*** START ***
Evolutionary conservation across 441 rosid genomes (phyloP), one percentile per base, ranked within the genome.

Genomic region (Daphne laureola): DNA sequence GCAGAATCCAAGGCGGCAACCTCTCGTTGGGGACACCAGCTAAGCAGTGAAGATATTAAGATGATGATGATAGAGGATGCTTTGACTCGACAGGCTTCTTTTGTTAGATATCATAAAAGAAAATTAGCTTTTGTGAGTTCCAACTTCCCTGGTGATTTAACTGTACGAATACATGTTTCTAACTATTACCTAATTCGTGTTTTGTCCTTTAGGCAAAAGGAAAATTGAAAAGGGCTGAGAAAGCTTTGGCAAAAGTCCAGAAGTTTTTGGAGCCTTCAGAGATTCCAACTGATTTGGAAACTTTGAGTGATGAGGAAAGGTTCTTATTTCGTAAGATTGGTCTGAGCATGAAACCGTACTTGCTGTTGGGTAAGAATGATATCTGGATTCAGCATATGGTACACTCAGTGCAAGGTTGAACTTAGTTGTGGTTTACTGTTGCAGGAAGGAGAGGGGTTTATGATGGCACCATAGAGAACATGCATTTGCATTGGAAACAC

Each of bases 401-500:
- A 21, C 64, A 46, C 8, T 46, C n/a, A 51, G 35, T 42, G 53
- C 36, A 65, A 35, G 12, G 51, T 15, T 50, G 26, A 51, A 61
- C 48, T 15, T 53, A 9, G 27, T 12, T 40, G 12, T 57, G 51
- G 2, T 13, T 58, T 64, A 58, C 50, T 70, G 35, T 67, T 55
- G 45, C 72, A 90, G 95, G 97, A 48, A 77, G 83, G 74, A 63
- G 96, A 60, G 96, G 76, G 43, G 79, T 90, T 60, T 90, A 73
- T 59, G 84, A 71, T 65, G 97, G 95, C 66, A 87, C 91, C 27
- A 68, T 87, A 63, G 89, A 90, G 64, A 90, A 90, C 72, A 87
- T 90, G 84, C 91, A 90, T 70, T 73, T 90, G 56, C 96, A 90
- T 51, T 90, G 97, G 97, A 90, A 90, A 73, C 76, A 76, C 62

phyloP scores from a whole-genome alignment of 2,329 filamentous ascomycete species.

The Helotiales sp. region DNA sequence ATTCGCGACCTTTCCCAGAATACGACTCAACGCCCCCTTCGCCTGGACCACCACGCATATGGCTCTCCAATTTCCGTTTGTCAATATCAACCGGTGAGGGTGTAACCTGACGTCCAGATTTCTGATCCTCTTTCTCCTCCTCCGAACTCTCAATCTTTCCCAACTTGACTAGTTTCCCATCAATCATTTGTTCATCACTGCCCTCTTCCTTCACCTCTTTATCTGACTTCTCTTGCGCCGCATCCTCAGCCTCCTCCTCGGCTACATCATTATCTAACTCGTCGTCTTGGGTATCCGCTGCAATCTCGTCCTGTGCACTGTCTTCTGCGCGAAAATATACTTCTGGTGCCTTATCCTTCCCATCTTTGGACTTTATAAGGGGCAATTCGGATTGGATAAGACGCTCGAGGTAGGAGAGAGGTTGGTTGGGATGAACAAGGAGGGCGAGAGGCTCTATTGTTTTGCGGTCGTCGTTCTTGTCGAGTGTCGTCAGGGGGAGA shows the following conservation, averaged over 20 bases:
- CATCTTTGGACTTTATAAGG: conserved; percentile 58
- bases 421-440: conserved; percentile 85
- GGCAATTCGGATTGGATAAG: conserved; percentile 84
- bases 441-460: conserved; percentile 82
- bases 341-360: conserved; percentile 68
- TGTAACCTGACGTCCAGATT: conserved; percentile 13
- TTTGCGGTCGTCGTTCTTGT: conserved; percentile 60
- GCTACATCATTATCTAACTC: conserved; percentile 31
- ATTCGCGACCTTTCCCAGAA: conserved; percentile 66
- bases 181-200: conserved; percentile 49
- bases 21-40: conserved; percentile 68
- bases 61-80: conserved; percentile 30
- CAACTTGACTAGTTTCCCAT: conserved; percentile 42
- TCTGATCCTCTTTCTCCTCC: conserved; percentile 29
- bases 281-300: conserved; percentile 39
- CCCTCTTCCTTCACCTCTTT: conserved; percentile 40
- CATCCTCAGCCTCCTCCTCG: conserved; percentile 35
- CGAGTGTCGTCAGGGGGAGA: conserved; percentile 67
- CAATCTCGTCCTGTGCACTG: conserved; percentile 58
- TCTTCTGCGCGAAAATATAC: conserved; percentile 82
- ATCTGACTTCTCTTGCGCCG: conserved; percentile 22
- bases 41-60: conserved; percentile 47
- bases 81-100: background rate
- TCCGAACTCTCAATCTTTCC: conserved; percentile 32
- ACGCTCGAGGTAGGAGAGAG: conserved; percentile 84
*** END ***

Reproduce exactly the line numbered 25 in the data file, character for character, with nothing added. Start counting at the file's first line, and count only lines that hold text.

- bases 181-200: conserved; percentile 49